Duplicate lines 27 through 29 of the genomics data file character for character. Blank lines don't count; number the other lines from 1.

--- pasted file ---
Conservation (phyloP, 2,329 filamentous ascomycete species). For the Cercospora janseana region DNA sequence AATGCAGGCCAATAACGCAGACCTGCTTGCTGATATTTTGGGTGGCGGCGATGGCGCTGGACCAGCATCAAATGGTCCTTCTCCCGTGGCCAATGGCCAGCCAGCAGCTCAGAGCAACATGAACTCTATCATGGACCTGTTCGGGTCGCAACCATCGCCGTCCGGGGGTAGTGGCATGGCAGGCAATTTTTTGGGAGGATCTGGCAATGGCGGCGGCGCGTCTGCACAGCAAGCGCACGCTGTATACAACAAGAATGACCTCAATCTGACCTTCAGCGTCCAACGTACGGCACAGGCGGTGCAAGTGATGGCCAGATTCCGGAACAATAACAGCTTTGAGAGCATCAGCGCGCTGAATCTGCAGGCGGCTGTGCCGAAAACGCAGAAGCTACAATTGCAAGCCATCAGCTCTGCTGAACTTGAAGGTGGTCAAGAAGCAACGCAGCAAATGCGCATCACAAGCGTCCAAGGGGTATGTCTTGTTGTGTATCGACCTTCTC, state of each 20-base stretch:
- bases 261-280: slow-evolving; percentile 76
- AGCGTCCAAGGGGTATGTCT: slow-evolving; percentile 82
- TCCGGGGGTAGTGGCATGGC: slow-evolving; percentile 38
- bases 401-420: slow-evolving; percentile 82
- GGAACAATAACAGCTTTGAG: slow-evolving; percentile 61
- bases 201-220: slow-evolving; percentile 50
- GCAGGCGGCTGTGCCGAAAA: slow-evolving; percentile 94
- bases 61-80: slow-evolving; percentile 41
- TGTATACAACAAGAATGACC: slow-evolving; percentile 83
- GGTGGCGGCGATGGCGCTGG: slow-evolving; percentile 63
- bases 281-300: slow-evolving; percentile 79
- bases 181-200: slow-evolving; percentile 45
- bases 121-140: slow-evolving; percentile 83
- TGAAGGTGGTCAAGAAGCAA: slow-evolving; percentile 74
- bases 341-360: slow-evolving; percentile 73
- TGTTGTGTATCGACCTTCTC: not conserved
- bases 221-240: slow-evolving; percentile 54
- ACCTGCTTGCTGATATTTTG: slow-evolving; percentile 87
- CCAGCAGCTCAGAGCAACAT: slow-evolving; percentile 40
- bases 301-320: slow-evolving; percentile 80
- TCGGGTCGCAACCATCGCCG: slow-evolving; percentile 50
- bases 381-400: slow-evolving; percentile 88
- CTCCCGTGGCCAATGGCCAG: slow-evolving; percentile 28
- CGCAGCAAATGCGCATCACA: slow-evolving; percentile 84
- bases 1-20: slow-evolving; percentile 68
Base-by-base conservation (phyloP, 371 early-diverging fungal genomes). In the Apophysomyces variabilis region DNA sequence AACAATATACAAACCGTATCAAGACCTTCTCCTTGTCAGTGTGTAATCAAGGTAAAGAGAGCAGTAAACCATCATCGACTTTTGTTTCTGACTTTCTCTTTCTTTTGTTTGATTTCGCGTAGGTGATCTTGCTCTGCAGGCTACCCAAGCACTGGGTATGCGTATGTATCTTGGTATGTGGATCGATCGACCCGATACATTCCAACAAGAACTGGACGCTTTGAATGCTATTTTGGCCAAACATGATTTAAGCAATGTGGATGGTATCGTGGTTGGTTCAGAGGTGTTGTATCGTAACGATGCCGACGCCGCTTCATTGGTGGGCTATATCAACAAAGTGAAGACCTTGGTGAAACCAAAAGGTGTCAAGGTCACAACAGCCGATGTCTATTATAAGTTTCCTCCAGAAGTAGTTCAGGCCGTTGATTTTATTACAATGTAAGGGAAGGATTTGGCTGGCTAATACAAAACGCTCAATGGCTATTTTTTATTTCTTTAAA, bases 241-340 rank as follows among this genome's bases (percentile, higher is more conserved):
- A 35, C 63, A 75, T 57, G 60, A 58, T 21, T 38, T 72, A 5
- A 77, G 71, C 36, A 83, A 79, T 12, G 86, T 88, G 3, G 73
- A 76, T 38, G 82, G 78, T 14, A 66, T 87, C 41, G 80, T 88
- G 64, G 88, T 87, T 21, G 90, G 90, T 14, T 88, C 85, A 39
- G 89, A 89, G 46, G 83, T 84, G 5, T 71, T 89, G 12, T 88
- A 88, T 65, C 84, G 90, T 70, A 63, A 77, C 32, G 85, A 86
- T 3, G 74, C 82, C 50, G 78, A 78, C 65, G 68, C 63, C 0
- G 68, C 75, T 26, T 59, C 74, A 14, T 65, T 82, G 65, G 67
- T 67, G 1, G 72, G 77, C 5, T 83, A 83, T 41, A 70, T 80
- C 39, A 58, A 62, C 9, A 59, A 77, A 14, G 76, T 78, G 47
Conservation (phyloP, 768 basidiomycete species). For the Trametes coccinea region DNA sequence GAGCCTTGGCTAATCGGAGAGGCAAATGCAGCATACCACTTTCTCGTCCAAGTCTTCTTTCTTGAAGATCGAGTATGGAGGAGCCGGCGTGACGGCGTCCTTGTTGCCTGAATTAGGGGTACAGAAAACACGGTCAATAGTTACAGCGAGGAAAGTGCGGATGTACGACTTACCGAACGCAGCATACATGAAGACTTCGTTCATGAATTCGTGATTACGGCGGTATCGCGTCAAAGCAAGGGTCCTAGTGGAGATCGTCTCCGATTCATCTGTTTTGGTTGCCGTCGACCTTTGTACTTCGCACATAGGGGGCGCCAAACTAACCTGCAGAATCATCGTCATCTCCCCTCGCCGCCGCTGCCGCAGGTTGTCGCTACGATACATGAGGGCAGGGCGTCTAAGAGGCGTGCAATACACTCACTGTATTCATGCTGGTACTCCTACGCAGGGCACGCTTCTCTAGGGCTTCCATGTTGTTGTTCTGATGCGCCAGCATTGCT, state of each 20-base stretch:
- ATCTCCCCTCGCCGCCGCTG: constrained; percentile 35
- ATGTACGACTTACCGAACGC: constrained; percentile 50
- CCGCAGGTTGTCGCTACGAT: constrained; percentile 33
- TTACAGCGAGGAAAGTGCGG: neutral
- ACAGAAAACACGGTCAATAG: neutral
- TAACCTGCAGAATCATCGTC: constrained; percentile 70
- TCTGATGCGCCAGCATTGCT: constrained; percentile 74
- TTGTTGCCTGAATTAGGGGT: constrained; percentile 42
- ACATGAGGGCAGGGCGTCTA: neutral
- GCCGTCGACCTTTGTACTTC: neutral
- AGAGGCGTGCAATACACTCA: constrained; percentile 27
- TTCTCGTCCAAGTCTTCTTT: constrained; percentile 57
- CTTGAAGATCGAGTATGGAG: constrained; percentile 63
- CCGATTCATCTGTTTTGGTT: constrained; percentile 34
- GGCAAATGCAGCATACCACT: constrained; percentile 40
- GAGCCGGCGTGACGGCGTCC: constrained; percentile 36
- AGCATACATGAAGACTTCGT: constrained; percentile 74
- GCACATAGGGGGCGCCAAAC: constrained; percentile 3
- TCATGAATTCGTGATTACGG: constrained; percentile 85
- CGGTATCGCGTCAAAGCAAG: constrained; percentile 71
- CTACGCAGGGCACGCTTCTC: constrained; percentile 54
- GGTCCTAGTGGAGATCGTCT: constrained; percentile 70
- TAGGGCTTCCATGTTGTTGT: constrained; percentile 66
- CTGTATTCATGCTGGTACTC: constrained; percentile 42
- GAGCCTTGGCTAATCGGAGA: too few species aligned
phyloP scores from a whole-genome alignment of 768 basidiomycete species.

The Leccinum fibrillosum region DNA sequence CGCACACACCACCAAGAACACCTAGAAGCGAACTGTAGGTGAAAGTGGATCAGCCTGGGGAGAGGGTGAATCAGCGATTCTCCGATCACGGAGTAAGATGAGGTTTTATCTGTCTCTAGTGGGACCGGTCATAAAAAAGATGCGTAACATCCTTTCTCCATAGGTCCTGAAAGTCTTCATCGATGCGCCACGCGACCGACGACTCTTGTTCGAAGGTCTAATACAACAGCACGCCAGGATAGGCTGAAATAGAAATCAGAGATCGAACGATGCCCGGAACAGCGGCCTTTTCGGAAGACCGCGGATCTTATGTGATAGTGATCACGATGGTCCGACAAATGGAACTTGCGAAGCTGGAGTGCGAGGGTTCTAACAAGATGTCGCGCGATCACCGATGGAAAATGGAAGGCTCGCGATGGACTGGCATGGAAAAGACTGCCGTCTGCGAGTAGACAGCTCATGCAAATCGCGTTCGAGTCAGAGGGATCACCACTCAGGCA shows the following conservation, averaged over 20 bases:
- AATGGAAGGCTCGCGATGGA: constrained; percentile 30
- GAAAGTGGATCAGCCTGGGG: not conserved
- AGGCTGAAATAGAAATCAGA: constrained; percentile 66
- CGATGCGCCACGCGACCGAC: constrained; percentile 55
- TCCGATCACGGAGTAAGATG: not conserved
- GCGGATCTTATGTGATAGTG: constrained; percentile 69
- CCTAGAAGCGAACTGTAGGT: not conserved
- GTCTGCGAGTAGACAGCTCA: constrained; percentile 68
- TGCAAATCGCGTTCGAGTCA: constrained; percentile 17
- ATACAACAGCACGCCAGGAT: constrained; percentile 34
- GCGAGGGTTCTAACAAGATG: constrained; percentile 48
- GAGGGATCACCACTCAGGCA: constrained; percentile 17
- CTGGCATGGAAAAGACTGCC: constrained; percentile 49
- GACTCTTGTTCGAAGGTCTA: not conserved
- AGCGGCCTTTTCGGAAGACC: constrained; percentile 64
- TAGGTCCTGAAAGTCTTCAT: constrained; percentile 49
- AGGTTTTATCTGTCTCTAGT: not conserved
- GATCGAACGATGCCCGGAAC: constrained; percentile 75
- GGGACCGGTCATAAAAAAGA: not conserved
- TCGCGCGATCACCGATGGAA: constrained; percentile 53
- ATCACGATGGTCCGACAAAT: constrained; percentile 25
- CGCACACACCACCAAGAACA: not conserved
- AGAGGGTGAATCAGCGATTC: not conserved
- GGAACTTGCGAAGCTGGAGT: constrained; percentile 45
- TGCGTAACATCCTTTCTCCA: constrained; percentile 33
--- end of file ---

Base-by-base conservation (phyloP, 371 early-diverging fungal genomes). In the Apophysomyces variabilis region DNA sequence AACAATATACAAACCGTATCAAGACCTTCTCCTTGTCAGTGTGTAATCAAGGTAAAGAGAGCAGTAAACCATCATCGACTTTTGTTTCTGACTTTCTCTTTCTTTTGTTTGATTTCGCGTAGGTGATCTTGCTCTGCAGGCTACCCAAGCACTGGGTATGCGTATGTATCTTGGTATGTGGATCGATCGACCCGATACATTCCAACAAGAACTGGACGCTTTGAATGCTATTTTGGCCAAACATGATTTAAGCAATGTGGATGGTATCGTGGTTGGTTCAGAGGTGTTGTATCGTAACGATGCCGACGCCGCTTCATTGGTGGGCTATATCAACAAAGTGAAGACCTTGGTGAAACCAAAAGGTGTCAAGGTCACAACAGCCGATGTCTATTATAAGTTTCCTCCAGAAGTAGTTCAGGCCGTTGATTTTATTACAATGTAAGGGAAGGATTTGGCTGGCTAATACAAAACGCTCAATGGCTATTTTTTATTTCTTTAAA, bases 241-340 rank as follows among this genome's bases (percentile, higher is more conserved):
- A 35, C 63, A 75, T 57, G 60, A 58, T 21, T 38, T 72, A 5
- A 77, G 71, C 36, A 83, A 79, T 12, G 86, T 88, G 3, G 73